Malema to Ramaphosa: ‘Stop dreaming, take a decision, wake up’

By Rebecca Davis 25 June 2019
Economic Freedom Fighters leader Julius Malema responds to President Cyril Ramaphosa's State of the Nation address during the debate in the National Assembly on 25 June 2019. Photo: Aisha Abdool Karim

This week members of the National Assembly have the opportunity to tell President Cyril Ramaphosa what they thought of his State of the Nation Address (SONA). As the SONA debate kicked off, it was clear that Ramaphosa was in for some highly sceptical responses from the opposition – which accused the President of delivering a dreamer’s SONA, much too low on the implementation details required to turn fantasy into reality.

We need to set the tone for the next five years in this debate,” new ANC Chief Whip Pemmy Majodina warned at the outset of the National Assembly debate on President Cyril Ramaphosa’s SONA.

If that is indeed the case, the relatively soft landing initially offered to Ramaphosa by opposition parties at the tail-end of the fifth Parliament looks to be over.

Leaders of opposition parties took the podium in turn to berate the president’s address for delivering a rose-tinted vision of a high-tech society while South Africa remains mired in far more fundamental challenges.

Perhaps most cuttingly, EFF leader Julius Malema posed Ramaphosa the rhetorical question: “What did Madiba see in you that we can’t see?”

What Ramaphosa’s SONA made clear, said Malema, was that the majority of the South African electorate had “wasted their vote” on “a President without a plan”.

Ramaphosa came in for criticism from the EFF for a perceived “retreat” on the issue of land expropriation without compensation: a concept which did not receive a single mention in the President’s address.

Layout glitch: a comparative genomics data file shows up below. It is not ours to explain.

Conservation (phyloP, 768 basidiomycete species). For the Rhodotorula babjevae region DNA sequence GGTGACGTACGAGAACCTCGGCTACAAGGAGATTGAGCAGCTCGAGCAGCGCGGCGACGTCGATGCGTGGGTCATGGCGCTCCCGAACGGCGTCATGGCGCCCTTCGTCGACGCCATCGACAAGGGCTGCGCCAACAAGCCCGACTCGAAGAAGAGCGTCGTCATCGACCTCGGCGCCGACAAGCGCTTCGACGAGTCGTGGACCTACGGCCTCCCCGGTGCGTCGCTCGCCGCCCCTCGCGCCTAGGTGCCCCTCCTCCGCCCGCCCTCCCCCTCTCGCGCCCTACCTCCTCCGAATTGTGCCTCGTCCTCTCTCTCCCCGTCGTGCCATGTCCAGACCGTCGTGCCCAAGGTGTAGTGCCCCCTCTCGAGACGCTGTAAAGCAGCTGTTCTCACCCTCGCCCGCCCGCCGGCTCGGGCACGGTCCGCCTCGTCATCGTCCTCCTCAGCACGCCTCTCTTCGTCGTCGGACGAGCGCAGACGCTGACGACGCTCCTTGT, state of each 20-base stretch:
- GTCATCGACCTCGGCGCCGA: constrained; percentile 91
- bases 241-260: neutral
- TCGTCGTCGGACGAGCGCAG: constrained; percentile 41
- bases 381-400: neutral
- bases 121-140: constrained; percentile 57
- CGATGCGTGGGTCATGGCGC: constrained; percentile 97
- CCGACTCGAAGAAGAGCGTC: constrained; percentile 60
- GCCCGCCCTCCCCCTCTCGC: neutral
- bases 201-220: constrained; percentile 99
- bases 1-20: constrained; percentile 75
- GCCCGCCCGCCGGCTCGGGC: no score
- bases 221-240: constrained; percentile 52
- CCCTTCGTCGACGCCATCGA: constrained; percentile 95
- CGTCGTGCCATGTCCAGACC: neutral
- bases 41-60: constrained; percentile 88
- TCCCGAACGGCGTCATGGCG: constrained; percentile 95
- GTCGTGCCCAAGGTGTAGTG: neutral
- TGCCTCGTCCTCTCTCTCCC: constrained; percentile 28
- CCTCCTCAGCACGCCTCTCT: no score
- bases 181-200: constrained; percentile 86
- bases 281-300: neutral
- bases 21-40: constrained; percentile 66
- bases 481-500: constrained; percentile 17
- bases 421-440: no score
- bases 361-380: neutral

The Public Protector’s alleged new investigation into Ramaphosa’s potential money-laundering ahead of the 2019 general elections should be taken seriously, said Malema.

We will not win the fight against corruption if the President is involved in allegations of money-laundering,” Malema said, warning that the EFF would not hesitate to begin impeachment proceedings against Ramaphosa if he was shown to be a “constitutional delinquent”.

On the note of the Public Protector – in whose defence the EFF has been vocal of late – Malema accused Ramaphosa of having shot himself in the foot by not complying with Busisiwe Mkhwebane’s recommendations for remedial action against Public Works Minister Pravin Gordhan.

As a result of this precedent, suggested Malema, every time a Cabinet member is found guilty of misconduct by a Public Protector report they will be able to challenge its findings in court.

You can’t even remove a deputy minister from now on,” Malema said.

Malema’s concluding message to Ramaphosa was an exhortation to the President to seize his power and get busy implementing, rather than just dreaming.

Stop dreaming, take a decision, wake up!” finished Malema.

DA leader Mmusi Maimane expressed a similar perspective, albeit in a more diplomatic tone.

Citing one of the more contentious aspects of Ramaphosa’s futuristic dream for South Africa, Maimane proposed: “Instead of building a new bullet train, let’s rather fix the trains we have.”

Instead of building new “smart cities”, as Ramaphosa also pledged, Maimane recommended upgrading existing cities.

Maimane proposed seven reforms which he suggested Ramaphosa should be focusing on instead. These amounted to a re-hashing of the DA’s election manifesto – including Maimane’s electoral catchphrase “A job in every home” – for which the DA leader was subsequently rebuked by Minister in the Presidency Jackson Mthembu.

He seems to have forgotten that the DA’s priorities and manifesto were rejected by the people of this country,” remarked Mthembu dryly, who went on to term Ramaphosa a “great visionary”.

Mthembu received partial agreement from Freedom Front Plus leader Pieter Groenewald, who conceded: “I do believe that real political leaders must have dreams.”

But Groenewald proceeded to harangue Ramaphosa for affirmative action, the perceived marginalising of Afrikaans in education, the President’s unwillingness to confront the unions, and farm murders.

Why is it so difficult to publicly condemn farm murders in South Africa?” asked Groenewald. “I will invite you to a funeral of a farm murder; you invite me to any funeral you wish.”

For IFP leader Mangosuthu Buthelezi, one question was most pressing amid Ramaphosa’s claims of clean governance after the years of State Capture.

Where are the arrests?” demanded Buthelezi. DM


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